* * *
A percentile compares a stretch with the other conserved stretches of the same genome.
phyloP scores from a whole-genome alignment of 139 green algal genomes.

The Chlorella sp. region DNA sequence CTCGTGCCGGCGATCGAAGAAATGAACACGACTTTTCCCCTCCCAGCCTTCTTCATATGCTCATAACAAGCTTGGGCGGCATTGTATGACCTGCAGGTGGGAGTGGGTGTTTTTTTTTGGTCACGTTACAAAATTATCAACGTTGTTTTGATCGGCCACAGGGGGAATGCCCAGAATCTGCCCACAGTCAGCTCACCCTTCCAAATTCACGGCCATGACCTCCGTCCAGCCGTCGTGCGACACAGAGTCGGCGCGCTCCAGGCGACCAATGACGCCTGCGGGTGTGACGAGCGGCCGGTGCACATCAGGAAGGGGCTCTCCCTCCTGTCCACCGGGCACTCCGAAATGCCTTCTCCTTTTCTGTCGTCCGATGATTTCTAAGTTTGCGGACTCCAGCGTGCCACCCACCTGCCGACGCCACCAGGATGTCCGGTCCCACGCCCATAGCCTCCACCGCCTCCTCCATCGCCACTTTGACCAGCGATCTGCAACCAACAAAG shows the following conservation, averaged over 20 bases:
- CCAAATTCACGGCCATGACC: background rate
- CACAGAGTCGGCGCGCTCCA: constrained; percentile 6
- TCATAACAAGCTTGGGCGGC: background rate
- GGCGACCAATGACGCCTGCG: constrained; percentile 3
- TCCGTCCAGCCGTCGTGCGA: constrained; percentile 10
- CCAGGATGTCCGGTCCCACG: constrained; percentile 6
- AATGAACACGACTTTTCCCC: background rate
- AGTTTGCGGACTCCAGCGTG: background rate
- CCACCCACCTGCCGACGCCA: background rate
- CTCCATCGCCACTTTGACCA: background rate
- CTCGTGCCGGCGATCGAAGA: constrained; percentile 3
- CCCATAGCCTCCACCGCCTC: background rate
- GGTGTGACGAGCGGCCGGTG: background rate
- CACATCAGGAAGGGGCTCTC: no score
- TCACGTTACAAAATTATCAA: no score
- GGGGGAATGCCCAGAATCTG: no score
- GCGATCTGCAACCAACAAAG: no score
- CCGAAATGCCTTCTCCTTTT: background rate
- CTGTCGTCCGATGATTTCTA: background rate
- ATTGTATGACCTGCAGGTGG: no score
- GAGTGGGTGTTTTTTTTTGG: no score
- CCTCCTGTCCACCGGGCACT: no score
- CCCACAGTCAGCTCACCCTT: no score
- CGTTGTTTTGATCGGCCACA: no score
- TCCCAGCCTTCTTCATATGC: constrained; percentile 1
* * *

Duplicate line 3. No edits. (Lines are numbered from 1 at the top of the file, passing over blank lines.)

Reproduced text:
The Chlorella sp. region DNA sequence CTCGTGCCGGCGATCGAAGAAATGAACACGACTTTTCCCCTCCCAGCCTTCTTCATATGCTCATAACAAGCTTGGGCGGCATTGTATGACCTGCAGGTGGGAGTGGGTGTTTTTTTTTGGTCACGTTACAAAATTATCAACGTTGTTTTGATCGGCCACAGGGGGAATGCCCAGAATCTGCCCACAGTCAGCTCACCCTTCCAAATTCACGGCCATGACCTCCGTCCAGCCGTCGTGCGACACAGAGTCGGCGCGCTCCAGGCGACCAATGACGCCTGCGGGTGTGACGAGCGGCCGGTGCACATCAGGAAGGGGCTCTCCCTCCTGTCCACCGGGCACTCCGAAATGCCTTCTCCTTTTCTGTCGTCCGATGATTTCTAAGTTTGCGGACTCCAGCGTGCCACCCACCTGCCGACGCCACCAGGATGTCCGGTCCCACGCCCATAGCCTCCACCGCCTCCTCCATCGCCACTTTGACCAGCGATCTGCAACCAACAAAG shows the following conservation, averaged over 20 bases: